Oak stands (Quercus robur L.) are less common in the Eastern Polissya zone compared to Scots pine (Pinus sylvestris L.) and silver birch stands (Betula pendula Roth.). However, they are performing multifaceted ecological, protective, recreational and health improving functions. Moreover, oak stands provide the national economy with fine wood on account of final felling operations. At that, sustainable forest management is impossible to run without a thorough analysis of their current state.
The aim of the study was to generalize forest mensuration indicators of the oak stands in the Eastern Polissya zone.
Materials and Methods
The ‘Ukrderzhlisproekt’ Production Association database was used to do the calculations. The results of the study were processed by means of the methods of the comparative analysis according to the generally accepted forestry approaches. The research covered forest fund of the 15 state forest enterprises (appr. 125 thousand subcompartments).
Oak stands cover an area of 41,000 hectares which is 10% of the total area of the sites covered with forest vegetation. The oak forests within Eastern Polissya involve planted oak stands that cover 17,300 hectares (42% of the total area) and those of natural origin covering 23,800 hectares (58% of the total area). Their total stock volumes make 3.3 and 6.5 million m3 respectively. The stands of natural seed origin cover 15,700 hectares, while those of natural vegetative origin occupy 8,000 hectares. Furthermore, the exploitable oak stands prevail by their area (58%).The stands with conservational, academic, historical and cultural purposes cover large area as well (27%). The share of the recreational stands is 8%, and protective forests cover 6% of the total area.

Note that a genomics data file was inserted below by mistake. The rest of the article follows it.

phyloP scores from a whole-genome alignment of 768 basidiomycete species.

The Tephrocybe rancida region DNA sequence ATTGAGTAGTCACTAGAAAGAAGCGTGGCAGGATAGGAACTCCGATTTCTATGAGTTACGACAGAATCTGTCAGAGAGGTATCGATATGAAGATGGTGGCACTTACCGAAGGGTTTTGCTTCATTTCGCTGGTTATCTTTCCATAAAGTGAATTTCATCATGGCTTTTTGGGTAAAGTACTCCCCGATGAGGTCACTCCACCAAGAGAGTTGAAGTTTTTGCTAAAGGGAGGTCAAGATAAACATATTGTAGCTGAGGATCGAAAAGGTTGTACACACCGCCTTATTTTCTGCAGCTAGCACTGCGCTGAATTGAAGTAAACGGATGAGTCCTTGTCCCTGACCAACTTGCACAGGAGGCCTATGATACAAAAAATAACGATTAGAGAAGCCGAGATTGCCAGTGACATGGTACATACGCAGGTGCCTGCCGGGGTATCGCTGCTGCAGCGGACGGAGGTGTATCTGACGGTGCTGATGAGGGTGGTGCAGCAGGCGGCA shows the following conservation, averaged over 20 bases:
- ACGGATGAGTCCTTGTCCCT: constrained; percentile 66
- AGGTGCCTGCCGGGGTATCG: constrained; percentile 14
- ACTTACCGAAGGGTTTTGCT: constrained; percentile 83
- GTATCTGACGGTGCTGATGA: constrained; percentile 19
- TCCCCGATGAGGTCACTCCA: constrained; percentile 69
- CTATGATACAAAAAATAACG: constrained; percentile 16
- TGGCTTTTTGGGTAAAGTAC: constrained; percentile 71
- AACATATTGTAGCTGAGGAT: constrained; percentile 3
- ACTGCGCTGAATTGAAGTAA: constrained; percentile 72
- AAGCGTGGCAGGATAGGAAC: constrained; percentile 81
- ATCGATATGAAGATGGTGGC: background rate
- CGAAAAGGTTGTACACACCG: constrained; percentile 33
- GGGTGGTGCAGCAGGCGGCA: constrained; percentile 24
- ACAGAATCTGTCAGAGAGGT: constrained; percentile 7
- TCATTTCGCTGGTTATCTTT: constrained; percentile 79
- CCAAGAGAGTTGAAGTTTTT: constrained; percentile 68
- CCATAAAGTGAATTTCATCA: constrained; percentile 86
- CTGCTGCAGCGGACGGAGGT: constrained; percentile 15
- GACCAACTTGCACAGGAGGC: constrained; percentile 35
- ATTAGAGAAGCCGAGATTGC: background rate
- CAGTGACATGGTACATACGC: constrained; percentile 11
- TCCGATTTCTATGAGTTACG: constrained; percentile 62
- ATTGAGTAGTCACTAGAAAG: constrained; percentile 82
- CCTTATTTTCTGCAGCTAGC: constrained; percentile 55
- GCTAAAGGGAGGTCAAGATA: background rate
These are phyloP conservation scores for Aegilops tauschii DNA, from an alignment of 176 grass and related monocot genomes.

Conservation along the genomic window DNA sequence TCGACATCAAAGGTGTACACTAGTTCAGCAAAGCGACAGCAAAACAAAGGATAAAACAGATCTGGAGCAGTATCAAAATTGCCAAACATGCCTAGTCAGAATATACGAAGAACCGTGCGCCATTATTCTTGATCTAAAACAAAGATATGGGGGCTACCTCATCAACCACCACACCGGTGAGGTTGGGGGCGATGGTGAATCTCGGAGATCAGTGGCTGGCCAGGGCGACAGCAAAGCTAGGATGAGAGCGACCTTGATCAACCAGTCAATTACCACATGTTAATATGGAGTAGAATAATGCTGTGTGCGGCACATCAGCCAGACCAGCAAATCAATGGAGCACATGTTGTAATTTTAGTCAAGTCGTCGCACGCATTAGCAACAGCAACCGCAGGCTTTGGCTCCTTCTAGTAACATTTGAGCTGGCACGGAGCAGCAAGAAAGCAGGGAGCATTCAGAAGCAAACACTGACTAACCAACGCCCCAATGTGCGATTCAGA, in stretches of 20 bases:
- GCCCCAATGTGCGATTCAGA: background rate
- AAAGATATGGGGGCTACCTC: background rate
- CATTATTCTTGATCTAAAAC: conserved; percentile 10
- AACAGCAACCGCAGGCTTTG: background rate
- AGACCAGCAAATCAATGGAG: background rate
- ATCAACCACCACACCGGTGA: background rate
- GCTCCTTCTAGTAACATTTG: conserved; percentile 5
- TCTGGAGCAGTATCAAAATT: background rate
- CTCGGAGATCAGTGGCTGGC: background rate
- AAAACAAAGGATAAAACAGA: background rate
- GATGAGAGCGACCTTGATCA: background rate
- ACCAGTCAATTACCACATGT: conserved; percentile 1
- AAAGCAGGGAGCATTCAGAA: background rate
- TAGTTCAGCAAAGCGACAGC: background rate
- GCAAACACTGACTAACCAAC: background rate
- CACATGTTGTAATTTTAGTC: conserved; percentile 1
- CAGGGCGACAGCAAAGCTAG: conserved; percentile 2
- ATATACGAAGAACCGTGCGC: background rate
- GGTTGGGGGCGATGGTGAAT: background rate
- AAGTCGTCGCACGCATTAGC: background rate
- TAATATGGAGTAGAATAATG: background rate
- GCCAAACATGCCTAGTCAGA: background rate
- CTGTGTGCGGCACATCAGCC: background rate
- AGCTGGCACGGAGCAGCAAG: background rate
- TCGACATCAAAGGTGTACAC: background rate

In the study region mostly mixed oak stands are common in the fresh and moist soil conditions. The associate and subsidiarytree species in the oak stands are European hornbeam (Carpinus betulus L.), Norway maple (Acer platanoides L.), small-leaved lime (Tilia cordata Mill.), aspen (Populus tremula L.), silver birch (Betula pendula Roth.), witch elm (Ulmus glabra Huds.), etc.
The age structure of the oak stands is imbalanced with middle-aged stands prevailing. The area of the latter varies between 52% and 76%, depending on their origin. Furthermore, natural stands approaching maturity make a considerable part, namely 26% in the stands of vegetative origin and 29% in the stands of natural seed origin. Young stands make 22% in the sown oak stands.
The oak stands with a relative density of stocking from 0.7 to 0.8 significantly prevail. They make 73% of the total area and include the I and II site classes regardless of their origin.
The conditions of the Eastern Polissya zone are favourable for valuable oak stands to grow.
In the region, among the oak forests productive and stable oak stands of both planted seed origin and natural seed origin predominate. However, their age structure is imbalanced with middle-aged stands dominating. A considerable part of the stands includes approaching maturity, mature and overmature stands.
The findings should be used when clarifying new maturity ages of the oak stands within the Eastern Polissya zone. At that, their origin, productive capacitys and forest category are to be taken into account.
3 Figs., 5 Tables, 30 Refs.